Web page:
It's strikingly clear in the launch of Dubai and London-based The Modist this March, which reverberated throughout the industry. The e-commerce curates a selection of Western designers clothes that fits the conservative bill, and delivers to 100 countries – Muslim and non-Muslim cities alike.
Pieces from Hana Tajima's Fall Winter 2017 collection for Uniqlo.
It's exactly like what Tajima is doing at Uniqlo. "I never [intended] to design for a specific type of woman. What I want is to connect to the idea of beauty that exists in all women. Her collections for Uniqlo were initially launched in South-East Asia in 2015 but later expanded to the United Kingdom and the United States in the subsequent year. It's priced affordably – from USS$9.90 a top to US$29.90 for a pair of pants. To Tajima, the worldwide consumption and accessibility of her Uniqlo collections catapult the state of Muslim fashion forward. "I think it's even more indicative of the fact that these clothes are for all women."
Making modest dress relatable to the wider public is an important cause for Tajima, only because she once saw Muslim fashion from the other side as well.
Tajima was born to a non-Muslim family in Devon, England. Her father's Japanese and mother's English. In the late 2000s, she attended college in a city, "where I met a few Muslim students. It was a time when everyone else I knew was partying a lot and that [social] interaction felt very prescribed. When I [talked] to my Muslim friends, they weren't particularly drawn to that lifestyle, and it was something of a curiosity to me." Tajima also studied philosophy and "spent a lot of time faced with these different ideas." Eventually, she learned more about Islam, and "it got to a point where I couldn't say that I wasn't Muslim." She converted but doesn't think she changed. Her conversion was more a realisation that she identified with Islamic values.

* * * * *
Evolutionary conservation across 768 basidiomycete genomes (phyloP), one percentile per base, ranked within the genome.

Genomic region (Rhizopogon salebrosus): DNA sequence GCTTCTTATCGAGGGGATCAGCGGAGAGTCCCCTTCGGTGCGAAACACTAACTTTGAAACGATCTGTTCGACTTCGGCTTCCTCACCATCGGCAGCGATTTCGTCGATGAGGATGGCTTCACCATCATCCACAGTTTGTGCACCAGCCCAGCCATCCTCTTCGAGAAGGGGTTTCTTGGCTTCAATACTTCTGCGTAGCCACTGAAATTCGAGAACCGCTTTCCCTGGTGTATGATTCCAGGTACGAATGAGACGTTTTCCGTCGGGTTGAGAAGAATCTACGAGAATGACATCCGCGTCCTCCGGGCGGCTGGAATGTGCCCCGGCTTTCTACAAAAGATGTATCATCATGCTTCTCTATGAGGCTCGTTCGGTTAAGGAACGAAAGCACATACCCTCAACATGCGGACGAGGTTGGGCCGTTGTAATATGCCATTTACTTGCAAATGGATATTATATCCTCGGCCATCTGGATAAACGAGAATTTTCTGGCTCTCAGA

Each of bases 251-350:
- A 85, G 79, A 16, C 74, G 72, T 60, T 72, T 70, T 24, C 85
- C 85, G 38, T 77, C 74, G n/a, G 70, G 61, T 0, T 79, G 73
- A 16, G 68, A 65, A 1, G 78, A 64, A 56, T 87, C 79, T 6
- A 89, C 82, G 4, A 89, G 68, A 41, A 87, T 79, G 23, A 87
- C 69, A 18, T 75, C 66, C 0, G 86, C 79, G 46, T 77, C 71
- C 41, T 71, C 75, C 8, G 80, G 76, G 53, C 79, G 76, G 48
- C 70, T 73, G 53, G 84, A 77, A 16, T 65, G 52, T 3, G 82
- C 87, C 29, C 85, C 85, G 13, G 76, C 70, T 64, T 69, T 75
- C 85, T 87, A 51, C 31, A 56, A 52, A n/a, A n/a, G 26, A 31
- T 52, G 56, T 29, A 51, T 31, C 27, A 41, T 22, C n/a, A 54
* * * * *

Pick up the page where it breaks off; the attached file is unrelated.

27-year-old British-Japanese Hana Tajima poses in her designs for Uniqlo.
Tajima self-taught fashion design and construction, and briefly studied fashion textiles. "Some of my earliest memories are of cutting up fabric and using a hand-operated Singer sewing machine." Around 2009, Tajima then started a womenswear label, Maysaa, which ceased operations in 2012. But she kept her accompanying online blog, Style Covered, which has been renamed to hanatajima.com.
"It was sort of [an] open sketchbook for me, and a way of exploring ideas and connecting with other people... I wanted it to feel more ambiguous. Early on, there were a lot of people trying to define what 'Muslim fashion' was, and I wanted to do the opposite and to un-define," she adds. Three years later, when Uniqlo approached Tajima to collaborate, it's as if her endeavour to fracture the facade of Muslim fashion finally saw a breakthrough.